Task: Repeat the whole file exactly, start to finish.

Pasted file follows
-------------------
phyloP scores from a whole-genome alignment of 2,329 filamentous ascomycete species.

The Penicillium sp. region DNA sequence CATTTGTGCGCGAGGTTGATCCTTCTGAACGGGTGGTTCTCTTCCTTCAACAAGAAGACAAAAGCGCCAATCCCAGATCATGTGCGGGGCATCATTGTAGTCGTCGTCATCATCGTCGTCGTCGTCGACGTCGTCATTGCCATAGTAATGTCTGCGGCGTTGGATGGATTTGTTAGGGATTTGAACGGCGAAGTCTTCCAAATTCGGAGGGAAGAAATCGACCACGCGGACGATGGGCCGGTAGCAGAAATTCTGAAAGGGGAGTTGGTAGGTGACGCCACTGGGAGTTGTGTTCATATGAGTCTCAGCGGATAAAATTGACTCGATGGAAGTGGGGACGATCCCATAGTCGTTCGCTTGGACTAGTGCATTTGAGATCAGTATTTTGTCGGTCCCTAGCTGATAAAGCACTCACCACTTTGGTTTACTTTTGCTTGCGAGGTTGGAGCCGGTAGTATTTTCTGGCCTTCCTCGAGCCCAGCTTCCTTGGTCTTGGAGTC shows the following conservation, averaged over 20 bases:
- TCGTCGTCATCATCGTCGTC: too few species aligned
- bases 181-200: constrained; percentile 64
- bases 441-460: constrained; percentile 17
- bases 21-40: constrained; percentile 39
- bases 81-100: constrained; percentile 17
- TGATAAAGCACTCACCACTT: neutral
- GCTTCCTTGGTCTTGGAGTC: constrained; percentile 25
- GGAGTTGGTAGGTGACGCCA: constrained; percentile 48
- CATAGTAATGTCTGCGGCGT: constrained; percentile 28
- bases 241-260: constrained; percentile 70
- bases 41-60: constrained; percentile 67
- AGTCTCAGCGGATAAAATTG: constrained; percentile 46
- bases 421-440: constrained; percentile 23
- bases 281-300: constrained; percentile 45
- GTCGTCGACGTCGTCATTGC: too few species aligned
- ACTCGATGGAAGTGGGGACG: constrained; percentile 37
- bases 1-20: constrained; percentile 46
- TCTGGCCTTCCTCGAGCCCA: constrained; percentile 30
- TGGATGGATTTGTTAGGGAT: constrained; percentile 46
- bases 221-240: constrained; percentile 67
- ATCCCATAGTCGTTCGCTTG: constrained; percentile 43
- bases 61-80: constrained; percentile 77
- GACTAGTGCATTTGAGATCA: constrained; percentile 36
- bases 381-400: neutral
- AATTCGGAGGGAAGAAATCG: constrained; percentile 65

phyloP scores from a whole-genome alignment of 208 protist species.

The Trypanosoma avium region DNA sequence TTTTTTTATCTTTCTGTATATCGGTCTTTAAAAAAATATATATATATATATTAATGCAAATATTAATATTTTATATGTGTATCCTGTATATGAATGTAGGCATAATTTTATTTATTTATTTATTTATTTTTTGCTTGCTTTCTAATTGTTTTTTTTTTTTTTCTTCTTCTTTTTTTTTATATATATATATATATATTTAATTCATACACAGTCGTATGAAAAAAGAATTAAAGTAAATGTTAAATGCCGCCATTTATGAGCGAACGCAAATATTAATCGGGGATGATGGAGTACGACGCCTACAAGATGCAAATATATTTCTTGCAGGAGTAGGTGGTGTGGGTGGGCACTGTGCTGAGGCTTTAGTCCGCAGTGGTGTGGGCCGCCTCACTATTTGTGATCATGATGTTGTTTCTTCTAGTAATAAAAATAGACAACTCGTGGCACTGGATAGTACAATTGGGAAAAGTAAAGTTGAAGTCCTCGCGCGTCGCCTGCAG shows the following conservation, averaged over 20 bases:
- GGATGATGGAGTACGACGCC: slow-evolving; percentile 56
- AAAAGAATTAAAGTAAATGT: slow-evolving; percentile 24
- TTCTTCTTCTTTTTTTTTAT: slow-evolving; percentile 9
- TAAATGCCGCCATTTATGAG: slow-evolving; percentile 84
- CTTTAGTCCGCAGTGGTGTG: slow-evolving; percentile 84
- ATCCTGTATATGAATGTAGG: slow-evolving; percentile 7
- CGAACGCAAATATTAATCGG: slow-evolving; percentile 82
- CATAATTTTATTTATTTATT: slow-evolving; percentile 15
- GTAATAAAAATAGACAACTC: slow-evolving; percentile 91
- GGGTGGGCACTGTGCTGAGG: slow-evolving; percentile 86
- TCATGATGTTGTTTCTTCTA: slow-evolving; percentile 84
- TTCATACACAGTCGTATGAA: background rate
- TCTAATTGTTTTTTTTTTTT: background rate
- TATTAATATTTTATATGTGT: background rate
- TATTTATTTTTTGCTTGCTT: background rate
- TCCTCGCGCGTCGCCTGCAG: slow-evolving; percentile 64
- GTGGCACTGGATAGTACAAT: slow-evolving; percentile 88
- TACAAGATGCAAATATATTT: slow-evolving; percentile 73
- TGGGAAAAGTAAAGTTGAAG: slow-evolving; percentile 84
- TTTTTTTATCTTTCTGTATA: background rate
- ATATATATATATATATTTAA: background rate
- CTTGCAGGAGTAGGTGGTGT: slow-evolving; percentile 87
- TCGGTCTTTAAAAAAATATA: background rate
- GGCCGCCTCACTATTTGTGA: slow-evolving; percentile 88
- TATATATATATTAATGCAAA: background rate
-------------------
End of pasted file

phyloP scores from a whole-genome alignment of 2,329 filamentous ascomycete species.

The Penicillium sp. region DNA sequence CATTTGTGCGCGAGGTTGATCCTTCTGAACGGGTGGTTCTCTTCCTTCAACAAGAAGACAAAAGCGCCAATCCCAGATCATGTGCGGGGCATCATTGTAGTCGTCGTCATCATCGTCGTCGTCGTCGACGTCGTCATTGCCATAGTAATGTCTGCGGCGTTGGATGGATTTGTTAGGGATTTGAACGGCGAAGTCTTCCAAATTCGGAGGGAAGAAATCGACCACGCGGACGATGGGCCGGTAGCAGAAATTCTGAAAGGGGAGTTGGTAGGTGACGCCACTGGGAGTTGTGTTCATATGAGTCTCAGCGGATAAAATTGACTCGATGGAAGTGGGGACGATCCCATAGTCGTTCGCTTGGACTAGTGCATTTGAGATCAGTATTTTGTCGGTCCCTAGCTGATAAAGCACTCACCACTTTGGTTTACTTTTGCTTGCGAGGTTGGAGCCGGTAGTATTTTCTGGCCTTCCTCGAGCCCAGCTTCCTTGGTCTTGGAGTC shows the following conservation, averaged over 20 bases:
- TCGTCGTCATCATCGTCGTC: too few species aligned
- bases 181-200: constrained; percentile 64
- bases 441-460: constrained; percentile 17
- bases 21-40: constrained; percentile 39
- bases 81-100: constrained; percentile 17
- TGATAAAGCACTCACCACTT: neutral
- GCTTCCTTGGTCTTGGAGTC: constrained; percentile 25
- GGAGTTGGTAGGTGACGCCA: constrained; percentile 48
- CATAGTAATGTCTGCGGCGT: constrained; percentile 28
- bases 241-260: constrained; percentile 70
- bases 41-60: constrained; percentile 67
- AGTCTCAGCGGATAAAATTG: constrained; percentile 46
- bases 421-440: constrained; percentile 23
- bases 281-300: constrained; percentile 45
- GTCGTCGACGTCGTCATTGC: too few species aligned
- ACTCGATGGAAGTGGGGACG: constrained; percentile 37
- bases 1-20: constrained; percentile 46
- TCTGGCCTTCCTCGAGCCCA: constrained; percentile 30
- TGGATGGATTTGTTAGGGAT: constrained; percentile 46
- bases 221-240: constrained; percentile 67
- ATCCCATAGTCGTTCGCTTG: constrained; percentile 43
- bases 61-80: constrained; percentile 77
- GACTAGTGCATTTGAGATCA: constrained; percentile 36
- bases 381-400: neutral
- AATTCGGAGGGAAGAAATCG: constrained; percentile 65

phyloP scores from a whole-genome alignment of 208 protist species.

The Trypanosoma avium region DNA sequence TTTTTTTATCTTTCTGTATATCGGTCTTTAAAAAAATATATATATATATATTAATGCAAATATTAATATTTTATATGTGTATCCTGTATATGAATGTAGGCATAATTTTATTTATTTATTTATTTATTTTTTGCTTGCTTTCTAATTGTTTTTTTTTTTTTTCTTCTTCTTTTTTTTTATATATATATATATATATTTAATTCATACACAGTCGTATGAAAAAAGAATTAAAGTAAATGTTAAATGCCGCCATTTATGAGCGAACGCAAATATTAATCGGGGATGATGGAGTACGACGCCTACAAGATGCAAATATATTTCTTGCAGGAGTAGGTGGTGTGGGTGGGCACTGTGCTGAGGCTTTAGTCCGCAGTGGTGTGGGCCGCCTCACTATTTGTGATCATGATGTTGTTTCTTCTAGTAATAAAAATAGACAACTCGTGGCACTGGATAGTACAATTGGGAAAAGTAAAGTTGAAGTCCTCGCGCGTCGCCTGCAG shows the following conservation, averaged over 20 bases:
- GGATGATGGAGTACGACGCC: slow-evolving; percentile 56
- AAAAGAATTAAAGTAAATGT: slow-evolving; percentile 24
- TTCTTCTTCTTTTTTTTTAT: slow-evolving; percentile 9
- TAAATGCCGCCATTTATGAG: slow-evolving; percentile 84
- CTTTAGTCCGCAGTGGTGTG: slow-evolving; percentile 84
- ATCCTGTATATGAATGTAGG: slow-evolving; percentile 7
- CGAACGCAAATATTAATCGG: slow-evolving; percentile 82
- CATAATTTTATTTATTTATT: slow-evolving; percentile 15
- GTAATAAAAATAGACAACTC: slow-evolving; percentile 91
- GGGTGGGCACTGTGCTGAGG: slow-evolving; percentile 86
- TCATGATGTTGTTTCTTCTA: slow-evolving; percentile 84
- TTCATACACAGTCGTATGAA: background rate
- TCTAATTGTTTTTTTTTTTT: background rate
- TATTAATATTTTATATGTGT: background rate
- TATTTATTTTTTGCTTGCTT: background rate
- TCCTCGCGCGTCGCCTGCAG: slow-evolving; percentile 64
- GTGGCACTGGATAGTACAAT: slow-evolving; percentile 88
- TACAAGATGCAAATATATTT: slow-evolving; percentile 73
- TGGGAAAAGTAAAGTTGAAG: slow-evolving; percentile 84
- TTTTTTTATCTTTCTGTATA: background rate
- ATATATATATATATATTTAA: background rate
- CTTGCAGGAGTAGGTGGTGT: slow-evolving; percentile 87
- TCGGTCTTTAAAAAAATATA: background rate
- GGCCGCCTCACTATTTGTGA: slow-evolving; percentile 88
- TATATATATATTAATGCAAA: background rate